The Red Cross Red Crescent Research Network was established in June 2016 with the vision to provide effective humanitarian action through a strengthened evidence-base in the Red Cross Red Crescent Movement for MHPSS for beneficiaries, volunteers and staff.

The research network is a space for collaboration and shared learning that brings together MHPSS researchers and practitioners affiliated with the Red Cross Red Crescent Movement. Hosted by the IFRC Reference Centre for Psychosocial Support, the Research Network sends out bi-monthly newsletters with new articles, events, research funding opportunities etc., and host webinars 2-3 times a year. Bi-Annual Meetings are organized for people to meet, present their research, network and build new partnerships.

The Research Network is seeking to connect with National Societies who are interested in and willing to engage in research partnerships on mental health and psychosocial support as well as individuals with experience in MHPSS research in humanitarian settings. If you are interested in the network or want to know more about its work, please get in touch with us by writing to

Webinar: Five Essential Principles of Psychosocial Interventions

In 2007, Stevan E. Hobfoll published a key article on post-disaster psychosocial support with a team of international experts Five essential elements of immediate and mid-term mass trauma interventions: Empirical evidence. Accordingly, psychosocial support after disasters or other traumatic events should promote five essential principles:
Sense of safety, Calming, Self- and community efficacy, Social connectedness, Hope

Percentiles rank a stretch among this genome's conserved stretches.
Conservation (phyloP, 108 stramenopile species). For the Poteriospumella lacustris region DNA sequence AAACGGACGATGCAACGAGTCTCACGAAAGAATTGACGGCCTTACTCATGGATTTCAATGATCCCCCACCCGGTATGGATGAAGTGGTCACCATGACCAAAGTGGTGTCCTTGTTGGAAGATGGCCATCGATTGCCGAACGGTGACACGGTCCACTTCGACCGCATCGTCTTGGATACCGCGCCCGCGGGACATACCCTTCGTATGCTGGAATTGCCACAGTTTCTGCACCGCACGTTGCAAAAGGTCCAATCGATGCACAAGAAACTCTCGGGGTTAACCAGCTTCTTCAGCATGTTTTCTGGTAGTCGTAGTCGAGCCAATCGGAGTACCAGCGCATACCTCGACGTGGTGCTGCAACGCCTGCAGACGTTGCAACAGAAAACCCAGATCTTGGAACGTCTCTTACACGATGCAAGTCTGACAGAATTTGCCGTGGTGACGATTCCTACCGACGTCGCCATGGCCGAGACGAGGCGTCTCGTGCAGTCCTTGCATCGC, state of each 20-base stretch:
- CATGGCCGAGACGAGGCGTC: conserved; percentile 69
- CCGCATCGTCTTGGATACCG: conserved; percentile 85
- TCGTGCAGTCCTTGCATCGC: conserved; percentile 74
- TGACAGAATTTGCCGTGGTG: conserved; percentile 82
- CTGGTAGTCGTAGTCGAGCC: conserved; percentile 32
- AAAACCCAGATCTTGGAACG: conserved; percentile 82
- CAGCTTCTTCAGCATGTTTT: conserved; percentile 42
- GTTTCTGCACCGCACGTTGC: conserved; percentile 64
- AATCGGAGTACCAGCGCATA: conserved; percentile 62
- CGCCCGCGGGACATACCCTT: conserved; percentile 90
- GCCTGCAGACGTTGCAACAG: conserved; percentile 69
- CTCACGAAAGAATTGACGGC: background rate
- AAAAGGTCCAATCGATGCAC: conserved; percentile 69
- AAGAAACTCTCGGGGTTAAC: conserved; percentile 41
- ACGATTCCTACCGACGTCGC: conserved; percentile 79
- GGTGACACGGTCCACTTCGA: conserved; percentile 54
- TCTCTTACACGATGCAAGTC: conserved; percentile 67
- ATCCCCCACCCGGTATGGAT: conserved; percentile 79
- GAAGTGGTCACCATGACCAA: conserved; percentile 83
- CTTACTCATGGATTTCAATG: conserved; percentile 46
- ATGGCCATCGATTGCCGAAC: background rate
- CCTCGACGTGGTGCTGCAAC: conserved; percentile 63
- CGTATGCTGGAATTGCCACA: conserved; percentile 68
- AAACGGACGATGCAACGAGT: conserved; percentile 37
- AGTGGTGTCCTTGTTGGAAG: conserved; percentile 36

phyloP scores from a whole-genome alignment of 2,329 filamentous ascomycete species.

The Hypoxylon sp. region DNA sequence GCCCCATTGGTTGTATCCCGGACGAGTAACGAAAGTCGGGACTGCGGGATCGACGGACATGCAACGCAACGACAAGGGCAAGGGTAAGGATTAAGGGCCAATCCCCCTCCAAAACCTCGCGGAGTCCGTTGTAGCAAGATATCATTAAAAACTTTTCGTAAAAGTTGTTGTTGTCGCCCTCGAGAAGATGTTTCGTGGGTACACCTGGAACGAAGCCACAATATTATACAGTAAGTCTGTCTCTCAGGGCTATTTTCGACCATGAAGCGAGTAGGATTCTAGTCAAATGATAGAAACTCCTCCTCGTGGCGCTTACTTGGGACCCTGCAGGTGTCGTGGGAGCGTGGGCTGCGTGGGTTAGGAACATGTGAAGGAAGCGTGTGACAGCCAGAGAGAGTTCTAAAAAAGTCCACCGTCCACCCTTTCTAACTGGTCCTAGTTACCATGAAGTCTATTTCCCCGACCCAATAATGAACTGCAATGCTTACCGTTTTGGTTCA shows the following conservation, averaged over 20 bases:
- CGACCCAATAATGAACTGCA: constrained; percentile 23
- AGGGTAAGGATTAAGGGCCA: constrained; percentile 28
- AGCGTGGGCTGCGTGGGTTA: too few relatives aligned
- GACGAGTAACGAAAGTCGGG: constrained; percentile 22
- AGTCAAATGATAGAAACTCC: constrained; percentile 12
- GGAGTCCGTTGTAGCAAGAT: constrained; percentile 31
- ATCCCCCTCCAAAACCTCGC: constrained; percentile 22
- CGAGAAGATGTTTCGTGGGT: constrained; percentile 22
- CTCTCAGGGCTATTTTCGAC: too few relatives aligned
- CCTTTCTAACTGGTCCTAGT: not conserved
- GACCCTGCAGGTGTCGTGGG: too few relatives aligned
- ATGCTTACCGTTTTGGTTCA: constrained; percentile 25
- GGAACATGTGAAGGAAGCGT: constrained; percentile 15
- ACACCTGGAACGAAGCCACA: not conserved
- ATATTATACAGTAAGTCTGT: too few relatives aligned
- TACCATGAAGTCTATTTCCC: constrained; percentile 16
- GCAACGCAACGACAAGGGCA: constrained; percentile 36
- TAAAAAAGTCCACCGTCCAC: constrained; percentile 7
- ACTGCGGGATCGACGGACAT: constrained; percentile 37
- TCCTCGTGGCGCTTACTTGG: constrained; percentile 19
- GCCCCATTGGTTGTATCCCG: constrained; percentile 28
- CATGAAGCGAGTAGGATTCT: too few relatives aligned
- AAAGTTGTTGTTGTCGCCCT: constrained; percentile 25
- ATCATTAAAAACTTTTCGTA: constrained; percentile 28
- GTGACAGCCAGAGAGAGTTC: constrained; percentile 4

In the 10 years following their publication, the five essential principles have been extremely influential among practitioners, researchers and policy makers around the world. But how have the five principles been used, or misused? Are they useful and appropriate in measuring outcomes of psychosocial interventions? And what is next for MHPSS research?

In conversation with Dr. Leslie Snider, Dr. Stevan E. Hobfoll examines these questions during a one-hour webinar hosted by the Red Cross Red Crescent Research Network on Mental Health and Psychosocial Support.

2017 Annual meeting

The 2017 Annual Meeting of the Red Cross Red Crescent Research Network on Mental Health and Psychosocial Support brought together 32 people from 16 countries to share their research experience on two themes: mental health of refugees, migrants and asylum seekers and caring for staff and volunteers. The annual meeting was a combination of key note speakers, abstract presenters and workshops.

The book of abstracts from the Annual Meeting can be downloaded here